By Ben Henderson
THE POWER of seemingly endless finances has long been a feature of the upper echelons of English football.
Brian Clough sent shockwaves through more than just the football world by making Trevor Francis the first one-million pound British transfer in 1979. Nottingham Forest of course went on to win the European Cup the following two seasons with Francis scoring the famous winner in the ’79 final.
During the Premier League era, Blackburn Rovers and more recently Chelsea and Manchester City have all been accused of ‘buying’ titles.
However, the multimillionaire owner-backed non-league club is a more recent concept.
Billericay Town are, of course, National League South’s Manchester City equivalent. The marquee signings in 2017 were ex-Brighton striker Jake Robinson and former Tottenham midfielder Jamie O’Hara. They won promotion in impressive style last season, with Robinson netting over 50 goals.
However, they are not National League South’s only big spenders. Concord Rangers pulled off a major coup in luring Billy Knott from Lincoln City. The ex-Chelsea academy graduate won eleven England caps at youth level and played for Sunderland in the Premier League. He also has a wealth of experience in the Football League despite being only 25. He didn’t come cheap and he could help Concord be promotion contenders.
Hamlet already know the strength of Welling United’s new-look side, having lost 2-0 to them on the opening day. Welling’s new manager Steve King knows the division inside-out and has acquired exceptional talent in proven goalscorer Danny Mills and former Everton prodigy JP Kissock.
This weekend, Gavin Rose’s side will have to contend with Bath City’s new goal machine John Mills. The striker netted a phenomenal 140 goals in three seasons for Hereford as they won three consecutive promotions, and another 57 the year before at Didcot Town.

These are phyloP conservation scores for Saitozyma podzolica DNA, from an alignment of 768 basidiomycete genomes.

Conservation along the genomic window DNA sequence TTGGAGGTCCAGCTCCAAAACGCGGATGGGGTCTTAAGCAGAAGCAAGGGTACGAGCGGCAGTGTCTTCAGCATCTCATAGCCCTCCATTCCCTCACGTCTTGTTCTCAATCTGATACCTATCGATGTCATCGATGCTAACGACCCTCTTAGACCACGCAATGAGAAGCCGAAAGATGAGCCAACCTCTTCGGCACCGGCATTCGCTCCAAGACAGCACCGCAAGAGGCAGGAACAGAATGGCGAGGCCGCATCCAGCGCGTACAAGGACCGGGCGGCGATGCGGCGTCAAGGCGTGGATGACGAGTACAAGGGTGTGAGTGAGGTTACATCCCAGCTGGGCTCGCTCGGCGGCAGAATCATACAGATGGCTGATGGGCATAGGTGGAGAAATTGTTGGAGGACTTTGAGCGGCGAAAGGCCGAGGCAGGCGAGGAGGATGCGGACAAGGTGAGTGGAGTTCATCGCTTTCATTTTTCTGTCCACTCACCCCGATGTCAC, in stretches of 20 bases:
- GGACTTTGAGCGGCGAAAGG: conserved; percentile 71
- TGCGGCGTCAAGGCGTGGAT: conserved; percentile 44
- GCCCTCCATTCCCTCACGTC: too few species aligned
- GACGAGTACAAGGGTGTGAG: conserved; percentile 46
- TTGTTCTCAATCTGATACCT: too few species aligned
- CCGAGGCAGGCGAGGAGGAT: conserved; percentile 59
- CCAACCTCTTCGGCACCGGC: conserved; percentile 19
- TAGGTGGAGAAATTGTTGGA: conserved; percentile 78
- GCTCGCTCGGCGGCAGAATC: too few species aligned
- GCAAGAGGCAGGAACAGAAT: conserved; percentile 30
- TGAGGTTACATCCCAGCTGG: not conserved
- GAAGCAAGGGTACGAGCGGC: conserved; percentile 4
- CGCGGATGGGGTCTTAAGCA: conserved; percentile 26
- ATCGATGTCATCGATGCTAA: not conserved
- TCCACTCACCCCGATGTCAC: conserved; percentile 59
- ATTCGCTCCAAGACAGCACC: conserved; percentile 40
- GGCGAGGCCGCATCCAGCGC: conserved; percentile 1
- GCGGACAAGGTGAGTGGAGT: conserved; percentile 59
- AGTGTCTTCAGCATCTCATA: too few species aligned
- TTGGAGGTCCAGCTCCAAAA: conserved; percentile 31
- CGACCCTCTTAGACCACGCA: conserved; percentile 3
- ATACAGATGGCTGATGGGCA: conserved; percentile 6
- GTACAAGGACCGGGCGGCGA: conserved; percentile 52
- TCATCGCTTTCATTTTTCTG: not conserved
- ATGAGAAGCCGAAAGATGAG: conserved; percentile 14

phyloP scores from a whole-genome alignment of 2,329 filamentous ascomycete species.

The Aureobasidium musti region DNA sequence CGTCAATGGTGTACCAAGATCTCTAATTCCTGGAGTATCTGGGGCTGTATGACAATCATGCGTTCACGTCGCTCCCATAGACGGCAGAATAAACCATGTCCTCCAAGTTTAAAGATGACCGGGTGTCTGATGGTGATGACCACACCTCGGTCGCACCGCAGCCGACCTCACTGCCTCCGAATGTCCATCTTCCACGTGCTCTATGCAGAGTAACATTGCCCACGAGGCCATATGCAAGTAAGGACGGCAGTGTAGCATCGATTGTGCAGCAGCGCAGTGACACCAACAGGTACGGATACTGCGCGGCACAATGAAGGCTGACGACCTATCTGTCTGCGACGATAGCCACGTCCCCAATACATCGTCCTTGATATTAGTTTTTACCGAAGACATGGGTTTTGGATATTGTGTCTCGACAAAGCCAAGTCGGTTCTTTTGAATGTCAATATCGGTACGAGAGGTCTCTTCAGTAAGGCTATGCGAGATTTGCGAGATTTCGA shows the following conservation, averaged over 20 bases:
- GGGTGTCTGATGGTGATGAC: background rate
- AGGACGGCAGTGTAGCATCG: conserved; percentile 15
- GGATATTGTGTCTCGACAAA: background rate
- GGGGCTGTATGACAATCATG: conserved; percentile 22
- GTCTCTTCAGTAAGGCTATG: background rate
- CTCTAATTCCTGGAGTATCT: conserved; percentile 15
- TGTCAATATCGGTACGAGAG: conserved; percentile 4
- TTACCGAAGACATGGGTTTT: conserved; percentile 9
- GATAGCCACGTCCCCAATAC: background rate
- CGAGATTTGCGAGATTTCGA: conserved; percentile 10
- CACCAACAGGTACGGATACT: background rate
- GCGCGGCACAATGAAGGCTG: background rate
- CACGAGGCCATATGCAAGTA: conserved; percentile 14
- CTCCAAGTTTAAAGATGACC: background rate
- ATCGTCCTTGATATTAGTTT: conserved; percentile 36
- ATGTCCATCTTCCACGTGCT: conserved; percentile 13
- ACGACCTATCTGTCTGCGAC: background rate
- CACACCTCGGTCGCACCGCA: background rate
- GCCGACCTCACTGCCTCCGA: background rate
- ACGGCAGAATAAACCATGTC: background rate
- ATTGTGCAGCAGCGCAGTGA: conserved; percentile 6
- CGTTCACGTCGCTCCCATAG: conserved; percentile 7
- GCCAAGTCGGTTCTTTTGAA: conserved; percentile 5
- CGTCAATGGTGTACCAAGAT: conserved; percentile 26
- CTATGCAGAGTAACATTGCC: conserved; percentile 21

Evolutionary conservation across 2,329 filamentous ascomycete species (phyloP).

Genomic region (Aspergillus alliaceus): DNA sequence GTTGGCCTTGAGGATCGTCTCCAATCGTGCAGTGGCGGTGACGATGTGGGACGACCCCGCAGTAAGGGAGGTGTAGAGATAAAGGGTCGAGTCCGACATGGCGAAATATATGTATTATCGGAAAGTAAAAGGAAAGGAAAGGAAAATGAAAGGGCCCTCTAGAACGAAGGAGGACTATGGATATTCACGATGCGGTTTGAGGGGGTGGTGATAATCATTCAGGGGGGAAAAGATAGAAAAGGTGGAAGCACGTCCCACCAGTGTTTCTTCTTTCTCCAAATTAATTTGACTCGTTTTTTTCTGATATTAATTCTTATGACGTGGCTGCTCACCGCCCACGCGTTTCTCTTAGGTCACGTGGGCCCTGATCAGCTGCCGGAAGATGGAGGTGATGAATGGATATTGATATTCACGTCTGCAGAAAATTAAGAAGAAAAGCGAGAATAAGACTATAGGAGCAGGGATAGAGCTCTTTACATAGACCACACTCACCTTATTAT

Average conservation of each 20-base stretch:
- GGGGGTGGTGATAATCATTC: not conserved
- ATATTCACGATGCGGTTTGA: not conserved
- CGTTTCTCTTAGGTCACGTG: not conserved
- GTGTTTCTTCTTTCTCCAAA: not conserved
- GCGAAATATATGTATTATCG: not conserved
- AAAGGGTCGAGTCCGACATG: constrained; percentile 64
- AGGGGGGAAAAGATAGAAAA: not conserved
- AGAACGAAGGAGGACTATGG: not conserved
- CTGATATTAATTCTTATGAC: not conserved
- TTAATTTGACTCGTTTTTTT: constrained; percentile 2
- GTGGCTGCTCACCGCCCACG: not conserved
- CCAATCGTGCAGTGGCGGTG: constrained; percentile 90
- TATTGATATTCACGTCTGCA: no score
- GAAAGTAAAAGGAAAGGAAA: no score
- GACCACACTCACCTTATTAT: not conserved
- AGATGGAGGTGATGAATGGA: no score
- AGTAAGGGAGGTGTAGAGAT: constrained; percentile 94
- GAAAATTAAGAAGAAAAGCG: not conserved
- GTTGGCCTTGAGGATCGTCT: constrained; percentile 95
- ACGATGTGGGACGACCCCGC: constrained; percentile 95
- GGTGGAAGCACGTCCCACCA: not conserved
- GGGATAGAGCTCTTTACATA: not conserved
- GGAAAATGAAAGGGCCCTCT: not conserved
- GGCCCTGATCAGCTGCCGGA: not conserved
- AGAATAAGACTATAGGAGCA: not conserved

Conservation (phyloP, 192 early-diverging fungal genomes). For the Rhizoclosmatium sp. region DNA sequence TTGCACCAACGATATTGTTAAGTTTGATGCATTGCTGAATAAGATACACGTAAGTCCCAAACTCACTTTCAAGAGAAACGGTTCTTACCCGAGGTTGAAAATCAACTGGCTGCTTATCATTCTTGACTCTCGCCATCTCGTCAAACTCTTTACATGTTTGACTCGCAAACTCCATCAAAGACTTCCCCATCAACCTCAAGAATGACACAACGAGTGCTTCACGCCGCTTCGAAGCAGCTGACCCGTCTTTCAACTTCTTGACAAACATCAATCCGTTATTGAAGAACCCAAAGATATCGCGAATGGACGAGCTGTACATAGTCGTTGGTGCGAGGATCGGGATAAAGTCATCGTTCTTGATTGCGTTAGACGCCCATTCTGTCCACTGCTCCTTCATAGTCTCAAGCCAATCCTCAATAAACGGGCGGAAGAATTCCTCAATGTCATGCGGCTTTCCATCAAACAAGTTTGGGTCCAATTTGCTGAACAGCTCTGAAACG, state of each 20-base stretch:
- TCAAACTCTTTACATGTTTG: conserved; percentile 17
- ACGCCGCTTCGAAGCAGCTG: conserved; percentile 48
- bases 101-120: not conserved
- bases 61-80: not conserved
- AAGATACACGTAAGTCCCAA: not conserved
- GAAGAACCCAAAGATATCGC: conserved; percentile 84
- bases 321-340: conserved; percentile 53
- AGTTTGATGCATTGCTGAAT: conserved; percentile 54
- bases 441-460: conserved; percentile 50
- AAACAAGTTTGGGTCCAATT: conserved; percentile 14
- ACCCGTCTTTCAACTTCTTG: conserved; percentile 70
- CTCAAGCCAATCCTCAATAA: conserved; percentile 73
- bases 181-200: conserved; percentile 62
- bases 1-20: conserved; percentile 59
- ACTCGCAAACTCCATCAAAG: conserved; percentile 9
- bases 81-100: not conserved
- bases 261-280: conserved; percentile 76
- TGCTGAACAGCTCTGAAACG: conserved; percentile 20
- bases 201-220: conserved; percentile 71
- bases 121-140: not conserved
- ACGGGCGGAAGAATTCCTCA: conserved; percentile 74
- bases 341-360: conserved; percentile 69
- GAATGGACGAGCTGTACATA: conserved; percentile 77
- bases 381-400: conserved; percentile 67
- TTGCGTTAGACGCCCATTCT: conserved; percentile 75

Last Monday’s opponents, Chelmsford, recruited goalkeeper Ross Worner and forward Scott Fenwick, both of whom have Football League experience.
Dulwich Hamlet have added to their own squad, most notably with the acquisition of the excellent Anthony Cook. However, given their financial constraints they will have to fight tooth and nail for survival in a league where money talks.
Perhaps survival in itself should be seen as an achievement, providing the club with a solid foundation to build upon next year. Or perhaps that is being pessimistic?
Rose was correct when he said that Hamlet would have play ten to fifteen games before setting realistic targets this season.
Dulwich’s performances have been mixed so far – but it has been a decent start. It is hard to judge their quality in comparison to the rest of the league. Perhaps what Rose’s side has lacked most obviously so far is that most valuable of commodities – a striker with a proven killer instinct in the box.
One area where the Dulwich club do hold an advantage over their rivals, however, is their support. Hamlet fans must compensate for the yawning financial disparities with other clubs by acting as the side’s twelfth man. Their attendance figures and sheer enthusiasm set Hamlet apart from other clubs in the division, and can mean the difference in the tightest games.
Be it hunting promotion or clinging to their status in National League South, the Dulwich fanbase will play a crucial role in their team’s fortunes over the coming season.
Christopher Marlowe, the Elizabethan poet, responded to what he saw as the corrupting influence of money by writing the story of Dr Faustus, who sold his soul to the devil in return for 24 years of power. As football is increasingly dominated by big-spenders, The Rabble have the opportunity to prove that the beautiful game still has soul that cannot be bought.